The 26 dimensions you mention are specific to so-called bosonic string theory. Adding fermions via supersymmetry cuts this number, also called the critical dimension (because the theory seems to be only well-defined in this number of dimensions!) down to 10. However, this gives you several different theories, which turn out to be connected via dualities.
The covering theory is called M-theory, and in this theory an extra dimension opens up.
I'm not sure what you mean by "naming dimensions". I can name them whatever I want: (t,x,y,z,a,b,c,d,e,f,g,...) :)
What are all the 26 dimensions in the M theory, named?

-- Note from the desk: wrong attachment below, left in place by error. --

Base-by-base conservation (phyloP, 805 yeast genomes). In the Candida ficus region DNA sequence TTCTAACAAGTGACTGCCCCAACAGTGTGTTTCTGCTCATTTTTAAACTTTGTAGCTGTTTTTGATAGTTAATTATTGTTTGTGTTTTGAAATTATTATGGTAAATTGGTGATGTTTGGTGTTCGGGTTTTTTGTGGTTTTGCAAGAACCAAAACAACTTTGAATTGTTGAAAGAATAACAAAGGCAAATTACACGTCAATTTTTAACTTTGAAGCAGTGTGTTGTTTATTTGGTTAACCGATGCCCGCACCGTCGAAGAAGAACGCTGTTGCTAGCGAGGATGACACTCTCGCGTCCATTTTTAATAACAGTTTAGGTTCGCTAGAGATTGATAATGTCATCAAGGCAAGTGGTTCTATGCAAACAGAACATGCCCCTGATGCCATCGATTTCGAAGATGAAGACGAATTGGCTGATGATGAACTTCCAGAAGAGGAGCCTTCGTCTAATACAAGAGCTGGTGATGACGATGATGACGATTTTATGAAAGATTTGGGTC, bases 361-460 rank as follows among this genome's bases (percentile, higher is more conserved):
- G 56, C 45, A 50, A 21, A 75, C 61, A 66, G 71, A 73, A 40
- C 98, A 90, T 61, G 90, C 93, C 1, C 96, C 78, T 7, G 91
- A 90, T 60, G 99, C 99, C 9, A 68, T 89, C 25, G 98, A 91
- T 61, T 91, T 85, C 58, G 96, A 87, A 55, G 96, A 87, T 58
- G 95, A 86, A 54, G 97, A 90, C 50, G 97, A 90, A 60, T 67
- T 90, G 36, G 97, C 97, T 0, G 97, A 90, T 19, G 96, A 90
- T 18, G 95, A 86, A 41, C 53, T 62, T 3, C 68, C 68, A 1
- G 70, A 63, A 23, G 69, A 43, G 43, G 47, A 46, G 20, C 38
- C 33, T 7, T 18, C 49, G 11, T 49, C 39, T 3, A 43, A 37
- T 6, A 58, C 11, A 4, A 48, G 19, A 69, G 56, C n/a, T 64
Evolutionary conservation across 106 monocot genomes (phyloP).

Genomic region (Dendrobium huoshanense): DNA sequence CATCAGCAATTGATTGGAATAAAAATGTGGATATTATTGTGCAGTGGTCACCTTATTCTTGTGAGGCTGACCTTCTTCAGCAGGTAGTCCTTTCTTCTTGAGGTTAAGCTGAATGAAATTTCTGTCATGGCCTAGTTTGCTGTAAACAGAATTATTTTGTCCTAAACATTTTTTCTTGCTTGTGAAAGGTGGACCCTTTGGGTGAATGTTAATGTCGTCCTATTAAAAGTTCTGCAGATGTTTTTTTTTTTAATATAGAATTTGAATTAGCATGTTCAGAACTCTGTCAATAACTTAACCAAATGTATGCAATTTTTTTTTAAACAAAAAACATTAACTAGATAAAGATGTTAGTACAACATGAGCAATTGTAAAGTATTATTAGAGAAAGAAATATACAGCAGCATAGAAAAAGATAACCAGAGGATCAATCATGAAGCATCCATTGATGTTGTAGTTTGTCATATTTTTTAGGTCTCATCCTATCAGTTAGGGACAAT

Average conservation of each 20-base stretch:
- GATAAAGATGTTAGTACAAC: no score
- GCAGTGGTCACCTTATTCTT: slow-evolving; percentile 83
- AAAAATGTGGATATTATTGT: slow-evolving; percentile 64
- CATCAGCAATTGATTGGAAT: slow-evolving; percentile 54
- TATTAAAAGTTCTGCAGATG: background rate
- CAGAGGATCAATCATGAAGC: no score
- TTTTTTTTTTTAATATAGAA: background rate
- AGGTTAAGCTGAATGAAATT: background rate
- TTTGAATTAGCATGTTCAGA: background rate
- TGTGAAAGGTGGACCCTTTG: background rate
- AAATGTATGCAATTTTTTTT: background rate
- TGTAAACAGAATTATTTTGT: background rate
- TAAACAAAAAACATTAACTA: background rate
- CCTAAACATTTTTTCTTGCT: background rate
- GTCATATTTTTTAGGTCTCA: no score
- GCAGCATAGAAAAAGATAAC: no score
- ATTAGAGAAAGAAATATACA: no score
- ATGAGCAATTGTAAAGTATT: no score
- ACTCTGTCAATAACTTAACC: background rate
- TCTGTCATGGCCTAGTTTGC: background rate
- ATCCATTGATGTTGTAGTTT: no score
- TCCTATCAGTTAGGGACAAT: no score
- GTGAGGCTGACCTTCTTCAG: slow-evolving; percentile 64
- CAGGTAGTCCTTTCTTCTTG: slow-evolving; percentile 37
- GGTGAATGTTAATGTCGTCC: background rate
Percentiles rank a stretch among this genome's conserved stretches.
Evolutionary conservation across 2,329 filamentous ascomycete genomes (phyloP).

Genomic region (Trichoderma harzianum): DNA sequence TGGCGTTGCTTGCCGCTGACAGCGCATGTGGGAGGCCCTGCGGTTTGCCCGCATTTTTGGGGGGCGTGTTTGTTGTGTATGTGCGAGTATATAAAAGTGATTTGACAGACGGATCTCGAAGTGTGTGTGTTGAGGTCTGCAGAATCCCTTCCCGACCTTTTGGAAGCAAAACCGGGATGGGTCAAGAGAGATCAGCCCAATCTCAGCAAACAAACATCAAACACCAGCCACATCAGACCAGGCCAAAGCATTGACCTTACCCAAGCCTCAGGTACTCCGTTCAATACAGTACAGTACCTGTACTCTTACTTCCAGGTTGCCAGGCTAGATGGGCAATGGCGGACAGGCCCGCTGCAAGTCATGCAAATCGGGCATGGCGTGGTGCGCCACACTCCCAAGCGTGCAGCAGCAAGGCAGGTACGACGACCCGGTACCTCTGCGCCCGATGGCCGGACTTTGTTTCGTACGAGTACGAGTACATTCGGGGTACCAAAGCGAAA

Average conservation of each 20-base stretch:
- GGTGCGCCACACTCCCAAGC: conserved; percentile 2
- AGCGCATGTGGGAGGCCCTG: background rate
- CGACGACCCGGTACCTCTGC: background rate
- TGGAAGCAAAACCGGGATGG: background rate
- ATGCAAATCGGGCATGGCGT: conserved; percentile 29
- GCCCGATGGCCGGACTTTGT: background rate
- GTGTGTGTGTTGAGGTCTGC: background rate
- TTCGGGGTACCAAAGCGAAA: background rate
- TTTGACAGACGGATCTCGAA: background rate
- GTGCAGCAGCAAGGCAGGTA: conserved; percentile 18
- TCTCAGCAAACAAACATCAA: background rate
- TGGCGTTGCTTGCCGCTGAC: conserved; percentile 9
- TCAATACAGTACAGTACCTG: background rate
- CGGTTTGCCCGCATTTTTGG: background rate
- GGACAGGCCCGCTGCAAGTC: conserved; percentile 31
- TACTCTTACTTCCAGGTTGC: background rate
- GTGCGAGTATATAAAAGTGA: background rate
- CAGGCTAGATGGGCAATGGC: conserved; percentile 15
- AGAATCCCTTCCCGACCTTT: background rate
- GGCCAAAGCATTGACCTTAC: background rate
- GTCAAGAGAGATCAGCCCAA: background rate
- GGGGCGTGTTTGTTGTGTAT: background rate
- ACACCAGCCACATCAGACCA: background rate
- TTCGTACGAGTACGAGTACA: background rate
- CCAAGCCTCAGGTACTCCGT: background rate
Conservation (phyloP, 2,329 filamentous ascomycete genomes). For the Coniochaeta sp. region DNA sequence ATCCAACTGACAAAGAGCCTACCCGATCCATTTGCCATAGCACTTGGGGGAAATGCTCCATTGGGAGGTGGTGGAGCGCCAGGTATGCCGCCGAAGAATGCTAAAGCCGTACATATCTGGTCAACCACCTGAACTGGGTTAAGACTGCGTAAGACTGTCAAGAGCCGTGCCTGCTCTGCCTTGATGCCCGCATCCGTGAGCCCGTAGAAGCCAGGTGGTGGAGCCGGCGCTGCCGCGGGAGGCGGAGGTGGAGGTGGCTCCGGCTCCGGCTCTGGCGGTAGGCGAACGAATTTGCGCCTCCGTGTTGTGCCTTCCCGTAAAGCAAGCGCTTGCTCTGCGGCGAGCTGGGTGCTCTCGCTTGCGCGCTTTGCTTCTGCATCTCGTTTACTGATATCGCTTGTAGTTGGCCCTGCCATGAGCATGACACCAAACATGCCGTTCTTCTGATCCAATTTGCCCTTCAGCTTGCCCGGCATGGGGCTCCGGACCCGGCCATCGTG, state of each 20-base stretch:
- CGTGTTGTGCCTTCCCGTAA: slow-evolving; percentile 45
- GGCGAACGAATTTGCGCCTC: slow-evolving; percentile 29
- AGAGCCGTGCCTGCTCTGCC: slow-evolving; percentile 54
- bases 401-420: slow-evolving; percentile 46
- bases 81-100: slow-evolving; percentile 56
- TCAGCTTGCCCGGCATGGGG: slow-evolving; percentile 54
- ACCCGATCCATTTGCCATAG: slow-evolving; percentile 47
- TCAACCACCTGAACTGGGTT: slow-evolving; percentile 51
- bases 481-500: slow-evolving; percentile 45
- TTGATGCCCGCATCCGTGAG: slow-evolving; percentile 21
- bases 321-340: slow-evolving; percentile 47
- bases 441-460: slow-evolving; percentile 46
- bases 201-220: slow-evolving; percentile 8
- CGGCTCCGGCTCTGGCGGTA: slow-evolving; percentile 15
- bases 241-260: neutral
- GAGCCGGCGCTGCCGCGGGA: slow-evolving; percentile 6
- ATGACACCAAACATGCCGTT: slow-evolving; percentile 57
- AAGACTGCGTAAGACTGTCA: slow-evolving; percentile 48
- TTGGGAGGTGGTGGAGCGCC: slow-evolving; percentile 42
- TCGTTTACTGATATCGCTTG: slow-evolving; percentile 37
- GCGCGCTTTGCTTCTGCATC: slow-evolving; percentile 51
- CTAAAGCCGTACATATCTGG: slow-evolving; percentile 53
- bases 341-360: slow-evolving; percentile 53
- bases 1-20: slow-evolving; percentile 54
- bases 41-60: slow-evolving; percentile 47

I thought that M-theory had 11 dimensions? A string theorist named Edward Witten figured that out, last I heard.
In string theory, particles are oscillating vibrating 1d lines, as opposed to 0d point particles. The reason they are preferred, is because they eliminate infinity solns, otherwise known as mathematical anamolies. It's also believed they may help in unifying quantum mechanics with general relativity. The 11 dimensions consist of 10 spatial dimensions, and 1 time dimension, so 7 extra inperceptable spatial dimensions.
If I recall correctly, these 7 extra dimensions are necessary to provide "the required space" for the strings to vibrate, if they are to vibrate in such a way as to support all the known particles of the Standard Model. Ed Witten figured out that the other competing string theories (which assumed less than 11 dimensions) were all the result of looking at the 11 dimensions from limited and differing perspective.
I'm not sure what the dimensions are named either.